AT Conference in Manchester, April 2018
The focus of this conference asked several questions, What is the biggest issue? Is it finding the technology? Is it keeping up with what’s new? These questions were the start of the discussions to allow Empowering Independence. My notes below were taken at the conference so I will have missed out some aspects and this is only my opinion.
British assistive technology association www.bataonline.org for more information.
Ability magazine as another Assistive Technology resource.
What are the barriers to acquisition and adoption? It is important to discuss the benefits and barriers and how to integrate Assistive Technology into people’s lives.
Overall AT enables people to live independently.
Smart devices are becoming mainstream.
The ageing population is also driving development and demand.
13m disabled in the UK
Only a fifth are born with their disability.
2m sight impairments
2m use hearing aids
Gives people self-confidence, e.g being to use a magnifier software to do studies
Enables people to reach potential
Boosts engagement among learners
Participation in society
Portability with technology allows more independence
Systems being used by non-disabled people
Universal design allows a wider market and customer satisfaction
Subtitles on YouTube
Alt text on twitter
iPhone as almost a necessity
Can be difficult to use
Students have a £200 charge when they have an assessment. This was discussed and currently, the BATA are trying to get this removed as it was shown that many students can not afford to pay so they then don’t get the help that they need and that should be their right.
AT can be more expensive if there is lower production runs
Sometimes there is a need for telephone support
Mainstreaming has lower the costs for some devices in the public that can also be used for AT needs
ATAI – the USA version
Looking to introduce better training in AT, there isn’t a ‘course’ as such
by David Brown, AT Coordinator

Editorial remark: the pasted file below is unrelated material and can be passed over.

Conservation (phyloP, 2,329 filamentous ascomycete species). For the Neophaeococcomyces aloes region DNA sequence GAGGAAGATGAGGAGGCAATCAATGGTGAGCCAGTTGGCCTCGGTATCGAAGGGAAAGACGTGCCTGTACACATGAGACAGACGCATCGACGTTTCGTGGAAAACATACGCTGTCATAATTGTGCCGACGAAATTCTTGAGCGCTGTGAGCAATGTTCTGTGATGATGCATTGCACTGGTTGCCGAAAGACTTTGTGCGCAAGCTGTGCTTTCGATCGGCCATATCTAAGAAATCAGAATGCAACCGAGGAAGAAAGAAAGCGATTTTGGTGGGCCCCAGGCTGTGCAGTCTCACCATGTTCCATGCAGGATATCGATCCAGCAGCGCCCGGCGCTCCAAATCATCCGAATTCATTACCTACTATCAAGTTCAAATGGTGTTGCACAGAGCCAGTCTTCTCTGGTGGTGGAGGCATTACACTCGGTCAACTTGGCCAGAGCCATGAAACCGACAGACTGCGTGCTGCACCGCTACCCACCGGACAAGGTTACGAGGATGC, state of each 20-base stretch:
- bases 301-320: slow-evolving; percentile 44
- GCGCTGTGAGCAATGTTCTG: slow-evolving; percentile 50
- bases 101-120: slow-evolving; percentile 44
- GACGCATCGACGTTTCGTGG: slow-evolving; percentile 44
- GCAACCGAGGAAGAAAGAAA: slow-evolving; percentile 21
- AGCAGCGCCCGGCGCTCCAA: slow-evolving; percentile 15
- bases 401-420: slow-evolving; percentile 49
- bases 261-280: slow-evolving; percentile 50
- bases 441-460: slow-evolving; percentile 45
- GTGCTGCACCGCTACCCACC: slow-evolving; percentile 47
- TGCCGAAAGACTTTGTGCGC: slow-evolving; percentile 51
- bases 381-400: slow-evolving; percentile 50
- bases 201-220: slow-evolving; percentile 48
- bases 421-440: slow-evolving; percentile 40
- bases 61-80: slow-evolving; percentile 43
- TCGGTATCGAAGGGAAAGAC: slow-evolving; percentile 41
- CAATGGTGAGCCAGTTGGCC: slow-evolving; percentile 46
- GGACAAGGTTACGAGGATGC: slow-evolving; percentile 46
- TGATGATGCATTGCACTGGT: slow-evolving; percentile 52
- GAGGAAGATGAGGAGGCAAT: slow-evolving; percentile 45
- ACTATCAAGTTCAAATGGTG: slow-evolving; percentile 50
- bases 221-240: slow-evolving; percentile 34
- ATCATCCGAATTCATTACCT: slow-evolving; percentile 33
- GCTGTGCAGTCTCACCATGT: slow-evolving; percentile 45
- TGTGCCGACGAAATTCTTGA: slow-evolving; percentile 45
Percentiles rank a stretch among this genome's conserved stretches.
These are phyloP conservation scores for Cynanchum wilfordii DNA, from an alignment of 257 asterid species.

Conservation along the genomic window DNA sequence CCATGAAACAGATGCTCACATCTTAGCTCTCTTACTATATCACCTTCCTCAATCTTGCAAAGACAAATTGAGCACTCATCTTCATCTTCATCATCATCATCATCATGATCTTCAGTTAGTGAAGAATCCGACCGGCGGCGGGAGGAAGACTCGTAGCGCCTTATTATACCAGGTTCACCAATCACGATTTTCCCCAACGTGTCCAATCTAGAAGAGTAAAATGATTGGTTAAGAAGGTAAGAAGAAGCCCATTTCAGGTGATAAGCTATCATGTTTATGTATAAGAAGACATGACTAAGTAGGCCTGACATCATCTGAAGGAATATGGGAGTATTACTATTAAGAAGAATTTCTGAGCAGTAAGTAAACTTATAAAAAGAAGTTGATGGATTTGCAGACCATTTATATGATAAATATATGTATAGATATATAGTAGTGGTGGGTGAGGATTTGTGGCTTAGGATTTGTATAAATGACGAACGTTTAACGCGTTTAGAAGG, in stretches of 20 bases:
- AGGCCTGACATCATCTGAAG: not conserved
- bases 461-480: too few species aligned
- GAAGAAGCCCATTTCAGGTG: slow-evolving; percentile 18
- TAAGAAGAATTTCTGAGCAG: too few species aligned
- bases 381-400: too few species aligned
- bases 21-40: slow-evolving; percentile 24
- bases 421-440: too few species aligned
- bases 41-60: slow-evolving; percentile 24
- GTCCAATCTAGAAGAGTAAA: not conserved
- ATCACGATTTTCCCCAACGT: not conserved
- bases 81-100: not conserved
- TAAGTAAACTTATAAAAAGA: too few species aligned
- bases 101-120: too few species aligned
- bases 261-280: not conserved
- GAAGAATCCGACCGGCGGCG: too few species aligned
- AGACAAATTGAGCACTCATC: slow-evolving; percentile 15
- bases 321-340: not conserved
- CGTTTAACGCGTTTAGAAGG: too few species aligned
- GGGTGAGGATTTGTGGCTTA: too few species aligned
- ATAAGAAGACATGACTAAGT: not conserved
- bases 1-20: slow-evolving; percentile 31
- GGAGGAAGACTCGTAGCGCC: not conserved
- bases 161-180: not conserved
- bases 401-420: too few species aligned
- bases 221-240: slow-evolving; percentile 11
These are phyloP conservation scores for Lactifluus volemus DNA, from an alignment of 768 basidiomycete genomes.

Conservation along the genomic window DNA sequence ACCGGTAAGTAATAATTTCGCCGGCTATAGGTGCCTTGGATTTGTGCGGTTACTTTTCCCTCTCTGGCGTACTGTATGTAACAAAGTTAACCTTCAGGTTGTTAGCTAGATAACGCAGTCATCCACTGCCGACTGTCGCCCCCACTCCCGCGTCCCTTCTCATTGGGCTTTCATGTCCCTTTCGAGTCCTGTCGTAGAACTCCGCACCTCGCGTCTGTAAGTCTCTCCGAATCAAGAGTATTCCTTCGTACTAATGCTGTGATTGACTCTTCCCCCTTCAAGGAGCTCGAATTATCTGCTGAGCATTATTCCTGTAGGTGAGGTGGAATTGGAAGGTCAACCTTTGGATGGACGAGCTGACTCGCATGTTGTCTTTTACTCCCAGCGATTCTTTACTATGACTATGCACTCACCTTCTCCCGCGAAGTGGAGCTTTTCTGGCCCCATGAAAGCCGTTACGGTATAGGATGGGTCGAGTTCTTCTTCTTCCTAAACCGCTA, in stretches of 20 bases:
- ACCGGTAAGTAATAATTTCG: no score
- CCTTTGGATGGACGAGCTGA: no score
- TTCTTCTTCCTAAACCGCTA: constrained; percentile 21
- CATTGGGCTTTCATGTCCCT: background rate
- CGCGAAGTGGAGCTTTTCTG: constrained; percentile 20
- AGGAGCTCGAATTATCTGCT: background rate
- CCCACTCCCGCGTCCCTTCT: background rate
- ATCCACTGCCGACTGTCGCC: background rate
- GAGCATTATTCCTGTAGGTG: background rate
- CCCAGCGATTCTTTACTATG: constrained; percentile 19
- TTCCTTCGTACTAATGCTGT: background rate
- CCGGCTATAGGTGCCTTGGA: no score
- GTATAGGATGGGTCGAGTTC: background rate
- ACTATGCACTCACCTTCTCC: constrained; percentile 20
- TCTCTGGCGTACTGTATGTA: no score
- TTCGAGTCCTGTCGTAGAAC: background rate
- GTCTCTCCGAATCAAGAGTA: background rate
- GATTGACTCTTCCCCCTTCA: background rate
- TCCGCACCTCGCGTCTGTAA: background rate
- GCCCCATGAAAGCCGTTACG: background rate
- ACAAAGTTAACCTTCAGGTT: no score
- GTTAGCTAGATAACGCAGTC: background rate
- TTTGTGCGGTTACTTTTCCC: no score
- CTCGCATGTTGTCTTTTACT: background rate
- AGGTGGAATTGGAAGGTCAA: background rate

250 people every day find out they are losing their sight
Emotionally this is a process that vi people have to go through. RNIB may be a first point of contact and a support network is needed. ECLOs are placed with each assessor to assist.
Why is tech important?
Avoids exclusion, access to facilities: banking shopping, research, social media, relationships, finding relationships, government websites, travel
Keeping up with peers & employment
Avoiding loneliness especially with rural areas, the family may have moved away and similar
Video call can aid this process or voice calls
Many low-cost solutions
The internet of ‘everything’
How can the technology make a real difference in people’s lives
Sensory impairment was included in the online today project, to make a practical difference to everyday life.
Many sight loss conditions is due to age, 60+ most of us will know family or friends who suffer from vision loss
Loss of reading for yourself (2001) access to talking books library – now 70k books+ also Audible offers similar
Not wanting to rely on other people for your life
How to enable independence
PREVIOUSLY: Costs would have included a pc, software and regular updates, and training to use these devices and programs
Especially in the rehabilitation process when people may not want access to work.
Just as a way to inform themselves and not rely on others, lots to process
There may be other injury or reasons why altered use of technology e.g lack of using a hand or similar, shakes, sensitivity
Financial and training / learning process was the biggest barrier to AT
Having to work in a non-visual way
However, iPhone (10 years?) Changed a lot of that, provided a device with AT build in it.
Initially: was panic about how the hell to use a flat screen with no ‘touch’? When the use of smartphones and tablets started to become popular, there was an initial feeling of panic that there would be no way for a visually impaired person to access things on it, without being able to ‘touch’ buttons.
iOS has AT which is continually developed
Updates add more features
Financially now on the same footing as a person with vision, no need for a third party software with a huge learning curve, or expense
Now also Android, magnification, TalkBack, ok Google but was a slower journey
Device comparison, they are both now offering similar features
Zoom has display accommodations for different light filters which is a great improvement, especially for MD for example, inverting colours
Even without a tactile screen the gestures allow it to react
Previously it would be hundreds of keystrokes, which was a steep learning curve.
Now it is reduced to three main strokes, taps, pinches, drags
Text to speech has 6 was to access and interact with it, so knowing 9 gestures has allowed a huge difference.
Amazon echo Alexa, Google home ok Google, apple home pod